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Thursday, July 25, 2024

The unspoken rules of sharing passwords with your partner

To share or not to share?

That’s the question plaguing couples today — each of whom probably holds dozens of online accounts from banking to health care to streaming.

Combining accounts comes with benefits. You can use one monthly Spotify subscription instead of two. You can pay the rent without having to Venmo each other. You can even use his Instagram password to peek into his DMs, if that’s your sort of thing.

But combining online profiles comes with costs, too. A shared Netflix password won’t protect your relationship from disaster, and detangling your accounts after a breakup can be time consuming and — in some cases — dangerous.

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From finances to Facebook, here’s what we’ve learned about the risks and rewards of account-sharing in the internet age. If you’re feeling unsure, stick to these rules.

If it’s too soon to post each other on Instagram, it’s probably too soon to start sharing accounts.

Like real-life love, online enmeshment shouldn’t happen all at once. Let digital sharing follow the natural progression of your relationship. Start with low-risk accounts like HBO Max or Libby, my colleague Heather Kelly wrote. If that goes well, feel free to experiment with something more important such as location sharing. In cases where mismanagement could create lasting consequences — such as a bank account or social media profile — wait until you know that person well. How do they handle their finances? How do they react to rejection, and how would they respond if your relationship ends?

This process doesn’t have to be intuitive; talk with your partner along the way about how much of your digital lives you’re willing to share. Consider adding it to conversations about communication styles, romantic exclusivity and plans for the future.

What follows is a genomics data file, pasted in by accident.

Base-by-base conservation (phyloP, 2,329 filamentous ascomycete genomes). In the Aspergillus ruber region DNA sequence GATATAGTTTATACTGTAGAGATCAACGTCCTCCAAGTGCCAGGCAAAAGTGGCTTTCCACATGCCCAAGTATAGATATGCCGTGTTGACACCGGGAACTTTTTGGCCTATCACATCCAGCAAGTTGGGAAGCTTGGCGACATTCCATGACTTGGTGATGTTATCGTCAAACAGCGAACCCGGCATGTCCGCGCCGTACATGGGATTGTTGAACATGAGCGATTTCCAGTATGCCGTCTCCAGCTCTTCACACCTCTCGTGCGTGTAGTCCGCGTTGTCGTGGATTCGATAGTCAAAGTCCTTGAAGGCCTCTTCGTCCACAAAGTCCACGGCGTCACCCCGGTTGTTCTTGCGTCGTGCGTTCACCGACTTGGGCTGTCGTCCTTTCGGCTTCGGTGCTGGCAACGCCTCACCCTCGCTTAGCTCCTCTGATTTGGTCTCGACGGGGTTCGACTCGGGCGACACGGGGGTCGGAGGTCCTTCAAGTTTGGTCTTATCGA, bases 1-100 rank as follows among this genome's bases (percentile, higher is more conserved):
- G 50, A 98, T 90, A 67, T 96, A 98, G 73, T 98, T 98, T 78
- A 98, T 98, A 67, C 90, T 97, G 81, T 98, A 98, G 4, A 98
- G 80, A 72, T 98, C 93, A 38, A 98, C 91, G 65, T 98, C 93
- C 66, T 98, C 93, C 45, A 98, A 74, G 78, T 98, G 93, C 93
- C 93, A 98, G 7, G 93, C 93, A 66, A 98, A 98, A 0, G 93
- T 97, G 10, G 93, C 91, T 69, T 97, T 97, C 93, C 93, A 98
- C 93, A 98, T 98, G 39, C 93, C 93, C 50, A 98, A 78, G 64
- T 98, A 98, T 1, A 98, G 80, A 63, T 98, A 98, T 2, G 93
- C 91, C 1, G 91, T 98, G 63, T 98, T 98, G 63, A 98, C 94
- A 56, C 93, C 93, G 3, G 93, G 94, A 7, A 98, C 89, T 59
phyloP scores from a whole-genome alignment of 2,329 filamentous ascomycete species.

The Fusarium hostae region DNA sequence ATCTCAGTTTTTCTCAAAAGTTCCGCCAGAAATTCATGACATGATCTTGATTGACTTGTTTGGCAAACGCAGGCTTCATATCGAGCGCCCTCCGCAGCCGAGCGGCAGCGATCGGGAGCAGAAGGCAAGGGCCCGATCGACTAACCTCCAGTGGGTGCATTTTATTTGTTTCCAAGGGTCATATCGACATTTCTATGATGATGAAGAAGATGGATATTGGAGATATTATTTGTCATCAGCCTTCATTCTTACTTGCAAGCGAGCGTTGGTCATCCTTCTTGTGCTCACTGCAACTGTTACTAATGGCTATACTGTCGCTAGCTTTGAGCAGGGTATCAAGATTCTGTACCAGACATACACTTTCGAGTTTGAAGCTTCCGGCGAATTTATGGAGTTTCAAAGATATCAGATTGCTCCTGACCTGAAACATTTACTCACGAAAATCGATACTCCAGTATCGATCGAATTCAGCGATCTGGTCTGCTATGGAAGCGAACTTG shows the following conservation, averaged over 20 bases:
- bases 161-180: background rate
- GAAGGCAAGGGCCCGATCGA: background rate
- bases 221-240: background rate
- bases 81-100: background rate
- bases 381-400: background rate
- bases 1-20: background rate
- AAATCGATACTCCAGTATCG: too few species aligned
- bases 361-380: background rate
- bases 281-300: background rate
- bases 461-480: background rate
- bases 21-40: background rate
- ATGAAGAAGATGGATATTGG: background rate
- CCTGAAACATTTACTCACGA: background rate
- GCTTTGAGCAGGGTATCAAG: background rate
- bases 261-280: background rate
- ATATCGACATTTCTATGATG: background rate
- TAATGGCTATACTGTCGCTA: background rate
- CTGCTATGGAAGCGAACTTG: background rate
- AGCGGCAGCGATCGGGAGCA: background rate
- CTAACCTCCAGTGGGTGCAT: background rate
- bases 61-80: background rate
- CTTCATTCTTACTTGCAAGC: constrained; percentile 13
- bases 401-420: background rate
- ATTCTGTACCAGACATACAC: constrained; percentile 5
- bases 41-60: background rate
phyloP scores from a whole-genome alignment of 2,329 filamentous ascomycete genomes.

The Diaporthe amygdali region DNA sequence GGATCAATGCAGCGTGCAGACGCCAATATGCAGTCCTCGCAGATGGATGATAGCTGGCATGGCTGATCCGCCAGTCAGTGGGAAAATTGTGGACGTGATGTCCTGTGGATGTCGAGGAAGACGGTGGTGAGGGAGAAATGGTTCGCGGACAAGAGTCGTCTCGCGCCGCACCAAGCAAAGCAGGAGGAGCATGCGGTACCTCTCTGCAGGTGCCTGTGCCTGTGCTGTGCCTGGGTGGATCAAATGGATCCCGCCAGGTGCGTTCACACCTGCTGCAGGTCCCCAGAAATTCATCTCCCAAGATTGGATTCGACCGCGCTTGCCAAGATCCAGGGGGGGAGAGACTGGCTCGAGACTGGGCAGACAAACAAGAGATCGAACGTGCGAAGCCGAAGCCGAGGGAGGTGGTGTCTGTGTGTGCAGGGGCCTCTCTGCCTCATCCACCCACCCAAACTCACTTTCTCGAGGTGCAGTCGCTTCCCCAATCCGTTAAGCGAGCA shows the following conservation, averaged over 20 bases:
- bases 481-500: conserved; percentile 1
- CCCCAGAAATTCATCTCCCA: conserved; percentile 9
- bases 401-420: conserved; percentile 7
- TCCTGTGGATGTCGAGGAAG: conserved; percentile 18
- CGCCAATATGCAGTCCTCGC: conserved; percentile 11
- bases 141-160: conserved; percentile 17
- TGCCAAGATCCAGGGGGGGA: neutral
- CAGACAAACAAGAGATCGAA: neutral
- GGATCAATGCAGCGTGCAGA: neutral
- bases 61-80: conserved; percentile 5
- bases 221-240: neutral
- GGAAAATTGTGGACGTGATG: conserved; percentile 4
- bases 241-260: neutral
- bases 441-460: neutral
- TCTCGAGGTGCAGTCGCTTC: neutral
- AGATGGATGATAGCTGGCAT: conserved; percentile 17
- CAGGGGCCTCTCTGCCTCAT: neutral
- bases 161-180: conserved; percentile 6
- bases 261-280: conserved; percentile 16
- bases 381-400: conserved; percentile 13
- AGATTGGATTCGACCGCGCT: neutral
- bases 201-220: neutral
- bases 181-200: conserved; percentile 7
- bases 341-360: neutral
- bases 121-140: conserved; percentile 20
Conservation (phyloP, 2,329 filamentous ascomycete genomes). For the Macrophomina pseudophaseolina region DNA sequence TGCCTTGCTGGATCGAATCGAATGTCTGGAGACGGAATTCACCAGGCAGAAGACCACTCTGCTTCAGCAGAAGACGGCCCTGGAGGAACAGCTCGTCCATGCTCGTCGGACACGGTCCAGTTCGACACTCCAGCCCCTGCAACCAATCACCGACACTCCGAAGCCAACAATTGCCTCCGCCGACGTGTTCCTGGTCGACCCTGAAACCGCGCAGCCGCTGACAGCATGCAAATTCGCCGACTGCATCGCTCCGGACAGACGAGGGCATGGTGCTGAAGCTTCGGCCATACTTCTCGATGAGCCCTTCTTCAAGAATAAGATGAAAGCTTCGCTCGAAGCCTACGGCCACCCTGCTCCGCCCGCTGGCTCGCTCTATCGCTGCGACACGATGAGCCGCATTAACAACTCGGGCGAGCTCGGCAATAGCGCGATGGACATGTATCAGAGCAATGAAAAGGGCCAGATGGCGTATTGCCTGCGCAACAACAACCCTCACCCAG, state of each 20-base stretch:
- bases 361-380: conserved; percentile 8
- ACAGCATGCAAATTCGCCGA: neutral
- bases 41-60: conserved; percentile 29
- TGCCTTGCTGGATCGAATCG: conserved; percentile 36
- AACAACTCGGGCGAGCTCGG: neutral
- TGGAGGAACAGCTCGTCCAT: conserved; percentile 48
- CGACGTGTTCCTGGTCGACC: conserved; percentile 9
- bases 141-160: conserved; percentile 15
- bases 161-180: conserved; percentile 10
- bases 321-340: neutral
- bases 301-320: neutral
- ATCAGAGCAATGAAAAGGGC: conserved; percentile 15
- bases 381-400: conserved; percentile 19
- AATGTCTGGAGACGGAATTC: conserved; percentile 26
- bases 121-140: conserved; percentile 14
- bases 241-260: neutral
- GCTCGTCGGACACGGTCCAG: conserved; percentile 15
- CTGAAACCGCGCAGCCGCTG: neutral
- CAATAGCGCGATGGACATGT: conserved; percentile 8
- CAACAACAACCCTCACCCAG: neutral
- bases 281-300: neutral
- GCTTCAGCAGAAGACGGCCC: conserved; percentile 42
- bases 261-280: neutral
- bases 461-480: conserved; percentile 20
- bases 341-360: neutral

A password here and there might not feel like a big deal, but think about the ripple effects. What will it mean if your partner has ongoing access to your WhatsApp messages or real-time location? Once you make privacy concessions, it can be tough to walk them back.

Account-sharing can also change the power dynamics of a relationship. If the bank account is in her name, she might start making financial decisions unilaterally. If his name comes first on the joint Facebook profile, he might take over posting and messaging. Some personal accounts — including iCloud and Google — should almost always stay personal to protect your identity. (Access to Apple and Google is often how abusers steal sensitive photos or break into additional accounts through multifactor authentication.)

Other times, combining accounts strikes the right note. Starting a cellphone plan together, for instance, might mark the formation of a new family (we can’t all stay on our parents’ plans into our 30s, I maintain). Sharing locations indefinitely might make for less stress as co-parents. At each step, consider what message the shared account is sending and what that means for future you.

For some couples, sharing passwords and accounts is a sign of trust or transparency. But is it really trust if you’re keeping tabs on your partner’s online life?

A desire for transparency can quickly turn into control or entitlement, some relationship experts say. You might feel more secure with top-to-bottom access to your partner’s accounts, but you’re not entitled to it. Talk about how to balance both of your needs for trust, safety and freedom.

When possible, try not to freeload. If your main goal is to save a buck on Disney Plus, maybe share with your brother instead of your girlfriend. That way you can save the embarrassment of getting caught still using the account long after the breakup.

Keep it realistic, not cynical

In your efforts to protect your autonomy, don’t forget that relationships require some give and take. If marriage, for example, means sharing a life for a long time, what’s it hurt to make a joint checking account or share your location during that messy Nashville bachelorette party weekend? If you’re not willing to share any aspects of your digital life, make that clear up front and let your partner decide if they’re willing to roll with it.

Our online lives can make relationships feel more complicated. But love is still real (we think) and worth the effort. So if you think she’s the one, consider asking for her Audible password.

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